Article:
Lee Greenwood, the country singer best known for his hit song “God Bless the U.S.A.,” said Thursday that he cannot understand how riots could infiltrate peaceful marches in various cities across the country in the name for social justice.
Greenwood, 77, who was a guest on the “Todd Starnes Show,” said that he has been taking the coronavirus threat seriously since he is considered to be at risk for the infection, but said he has been watching the civil unrest and feels that the country is somehow returning to the 1960s.
“It just bothers me so much,” he said. “First of all, we had the virus, then we double-downed with the economic crisis—closing all businesses. I get that. And now we have a second round of it— and now, of course– the issue with black inequality. We need to have a conversation about it, but we don’t need the upheaval and show the rest of the world that we are unable to deal with this.”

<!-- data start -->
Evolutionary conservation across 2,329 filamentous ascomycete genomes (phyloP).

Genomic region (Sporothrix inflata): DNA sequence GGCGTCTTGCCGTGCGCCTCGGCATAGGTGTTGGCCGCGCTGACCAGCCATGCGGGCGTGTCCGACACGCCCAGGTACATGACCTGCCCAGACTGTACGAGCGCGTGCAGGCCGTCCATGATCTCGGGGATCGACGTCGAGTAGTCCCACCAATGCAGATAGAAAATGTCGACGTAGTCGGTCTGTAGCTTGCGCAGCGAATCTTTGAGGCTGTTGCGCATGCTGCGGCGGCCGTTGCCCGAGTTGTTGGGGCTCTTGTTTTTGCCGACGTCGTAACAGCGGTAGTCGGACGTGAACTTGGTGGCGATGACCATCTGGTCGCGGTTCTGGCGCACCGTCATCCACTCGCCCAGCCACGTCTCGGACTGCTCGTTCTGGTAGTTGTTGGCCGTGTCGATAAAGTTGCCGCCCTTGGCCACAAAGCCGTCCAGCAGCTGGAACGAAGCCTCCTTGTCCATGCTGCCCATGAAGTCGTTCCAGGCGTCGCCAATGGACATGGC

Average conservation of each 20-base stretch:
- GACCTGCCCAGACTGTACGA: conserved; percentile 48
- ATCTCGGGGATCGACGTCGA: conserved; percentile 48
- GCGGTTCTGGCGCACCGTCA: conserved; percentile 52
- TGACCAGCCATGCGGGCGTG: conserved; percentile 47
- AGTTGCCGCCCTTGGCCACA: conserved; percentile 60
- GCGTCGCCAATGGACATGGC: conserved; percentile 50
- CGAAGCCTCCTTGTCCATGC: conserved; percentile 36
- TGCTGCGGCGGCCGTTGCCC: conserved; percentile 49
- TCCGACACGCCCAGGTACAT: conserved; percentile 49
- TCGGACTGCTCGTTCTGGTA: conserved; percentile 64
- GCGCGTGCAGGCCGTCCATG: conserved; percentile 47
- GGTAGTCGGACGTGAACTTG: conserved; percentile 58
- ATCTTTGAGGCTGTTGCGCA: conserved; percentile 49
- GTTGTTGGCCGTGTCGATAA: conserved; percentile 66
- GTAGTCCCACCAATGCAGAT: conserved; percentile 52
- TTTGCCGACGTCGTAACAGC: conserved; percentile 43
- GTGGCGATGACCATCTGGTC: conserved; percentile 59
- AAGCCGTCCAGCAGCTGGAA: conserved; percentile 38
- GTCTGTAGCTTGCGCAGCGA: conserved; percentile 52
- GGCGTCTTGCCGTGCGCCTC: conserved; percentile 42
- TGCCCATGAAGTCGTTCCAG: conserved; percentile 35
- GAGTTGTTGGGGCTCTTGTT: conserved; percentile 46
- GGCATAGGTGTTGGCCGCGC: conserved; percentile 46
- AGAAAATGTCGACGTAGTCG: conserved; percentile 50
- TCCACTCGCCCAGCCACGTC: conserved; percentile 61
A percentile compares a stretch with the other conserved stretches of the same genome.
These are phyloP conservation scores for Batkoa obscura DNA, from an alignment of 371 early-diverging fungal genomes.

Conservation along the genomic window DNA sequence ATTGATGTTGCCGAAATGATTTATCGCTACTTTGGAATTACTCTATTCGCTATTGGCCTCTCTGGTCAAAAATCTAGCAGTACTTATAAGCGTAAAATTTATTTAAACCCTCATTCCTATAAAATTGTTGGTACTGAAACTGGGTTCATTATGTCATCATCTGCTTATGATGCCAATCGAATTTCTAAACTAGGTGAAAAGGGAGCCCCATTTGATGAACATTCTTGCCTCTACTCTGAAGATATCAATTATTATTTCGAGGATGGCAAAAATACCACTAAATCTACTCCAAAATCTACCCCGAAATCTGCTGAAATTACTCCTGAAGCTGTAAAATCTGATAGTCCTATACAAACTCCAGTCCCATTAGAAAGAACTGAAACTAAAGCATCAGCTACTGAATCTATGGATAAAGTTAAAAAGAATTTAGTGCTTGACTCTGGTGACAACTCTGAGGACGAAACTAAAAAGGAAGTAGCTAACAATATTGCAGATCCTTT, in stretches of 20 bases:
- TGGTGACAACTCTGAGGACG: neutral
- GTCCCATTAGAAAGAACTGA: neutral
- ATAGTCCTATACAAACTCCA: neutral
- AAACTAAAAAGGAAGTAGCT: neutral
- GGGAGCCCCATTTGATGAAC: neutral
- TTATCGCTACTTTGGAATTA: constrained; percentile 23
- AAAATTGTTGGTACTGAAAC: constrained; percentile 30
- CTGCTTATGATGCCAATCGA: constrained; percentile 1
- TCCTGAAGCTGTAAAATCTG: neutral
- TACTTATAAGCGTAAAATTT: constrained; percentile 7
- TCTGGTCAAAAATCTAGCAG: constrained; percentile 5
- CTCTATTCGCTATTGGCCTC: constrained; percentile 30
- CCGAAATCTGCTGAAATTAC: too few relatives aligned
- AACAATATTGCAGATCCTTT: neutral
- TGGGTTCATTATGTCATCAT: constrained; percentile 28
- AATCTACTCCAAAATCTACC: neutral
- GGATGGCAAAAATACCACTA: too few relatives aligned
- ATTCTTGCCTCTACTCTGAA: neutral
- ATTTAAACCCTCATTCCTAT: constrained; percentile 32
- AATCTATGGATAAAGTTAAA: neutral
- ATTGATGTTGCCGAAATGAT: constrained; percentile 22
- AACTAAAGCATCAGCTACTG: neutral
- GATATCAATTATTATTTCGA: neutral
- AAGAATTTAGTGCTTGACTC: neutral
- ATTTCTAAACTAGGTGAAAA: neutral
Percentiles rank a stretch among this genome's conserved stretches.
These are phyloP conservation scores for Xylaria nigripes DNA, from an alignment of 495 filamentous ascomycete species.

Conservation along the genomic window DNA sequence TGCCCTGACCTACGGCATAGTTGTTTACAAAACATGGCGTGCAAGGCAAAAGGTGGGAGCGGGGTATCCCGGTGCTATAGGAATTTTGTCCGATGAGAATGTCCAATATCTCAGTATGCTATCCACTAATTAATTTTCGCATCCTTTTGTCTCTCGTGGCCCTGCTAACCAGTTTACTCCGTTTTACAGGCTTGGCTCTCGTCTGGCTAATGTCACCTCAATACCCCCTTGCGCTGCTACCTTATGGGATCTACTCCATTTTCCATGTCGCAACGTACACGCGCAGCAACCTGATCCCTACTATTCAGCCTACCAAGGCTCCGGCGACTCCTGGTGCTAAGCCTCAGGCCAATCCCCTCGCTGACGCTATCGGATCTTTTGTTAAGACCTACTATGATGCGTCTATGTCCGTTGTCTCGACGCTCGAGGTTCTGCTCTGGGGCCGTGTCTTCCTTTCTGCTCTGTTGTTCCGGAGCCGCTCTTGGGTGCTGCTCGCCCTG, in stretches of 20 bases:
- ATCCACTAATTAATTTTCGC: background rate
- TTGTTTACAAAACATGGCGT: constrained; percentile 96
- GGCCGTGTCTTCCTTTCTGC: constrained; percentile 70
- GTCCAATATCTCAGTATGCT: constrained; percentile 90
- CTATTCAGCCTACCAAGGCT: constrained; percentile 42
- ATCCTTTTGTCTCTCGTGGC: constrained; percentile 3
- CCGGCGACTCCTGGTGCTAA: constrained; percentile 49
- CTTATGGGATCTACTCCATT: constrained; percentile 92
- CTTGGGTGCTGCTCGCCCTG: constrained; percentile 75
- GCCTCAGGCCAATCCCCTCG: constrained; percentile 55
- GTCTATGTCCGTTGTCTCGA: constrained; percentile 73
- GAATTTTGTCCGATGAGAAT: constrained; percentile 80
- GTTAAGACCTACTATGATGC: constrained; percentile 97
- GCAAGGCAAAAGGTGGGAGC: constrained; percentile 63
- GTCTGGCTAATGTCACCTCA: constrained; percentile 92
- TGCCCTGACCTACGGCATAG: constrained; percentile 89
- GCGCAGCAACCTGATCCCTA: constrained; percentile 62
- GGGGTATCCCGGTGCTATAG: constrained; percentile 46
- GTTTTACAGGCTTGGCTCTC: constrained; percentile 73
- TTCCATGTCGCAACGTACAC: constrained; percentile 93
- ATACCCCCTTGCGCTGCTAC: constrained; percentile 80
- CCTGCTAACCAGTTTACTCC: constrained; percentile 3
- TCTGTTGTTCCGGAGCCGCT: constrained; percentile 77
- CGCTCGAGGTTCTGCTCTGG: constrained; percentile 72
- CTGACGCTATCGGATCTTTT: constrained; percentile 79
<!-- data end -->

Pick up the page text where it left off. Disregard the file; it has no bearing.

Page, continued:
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Todd Starnes, the host of the program, pointed out a recent poll that showed patriotism among young Americans greatly diminishes once they reach college. Starnes said the study shows that the county’s universities have a liberal bent and almost indoctrinate their students with the liberal agenda.
Greenwood, a songwriter who famously wrote one of the most patriotic songs in the country’s history, mentioned how he has two sons in their early 20s. He said he believes that most Americans are on the same page with their aspirations for the country, but perhaps the young looks at the direction of the country in a slightly different way.
“They don’t have anything to protect yet,” he said.
Earlier this week, Greenwood released a new version of “God Bless the U.S.A.” which was in collaboration with the U.S. Air Force band and Home Free. Fox News pointed out that the new version is the first time the song has ever been altered.
Austin Brown, a bandmember of Home Free, told the network, When we sing this song, everyone in the audience, no matter where we are in this country, everyone stands up. It’s one of those songs that’s gonna be here forever. It’s going to be in the American culture forever. And the opportunity to do this with a legend like Lee Greenwood, the original artist, the guy who wrote this song, it doesn’t get any better than this.”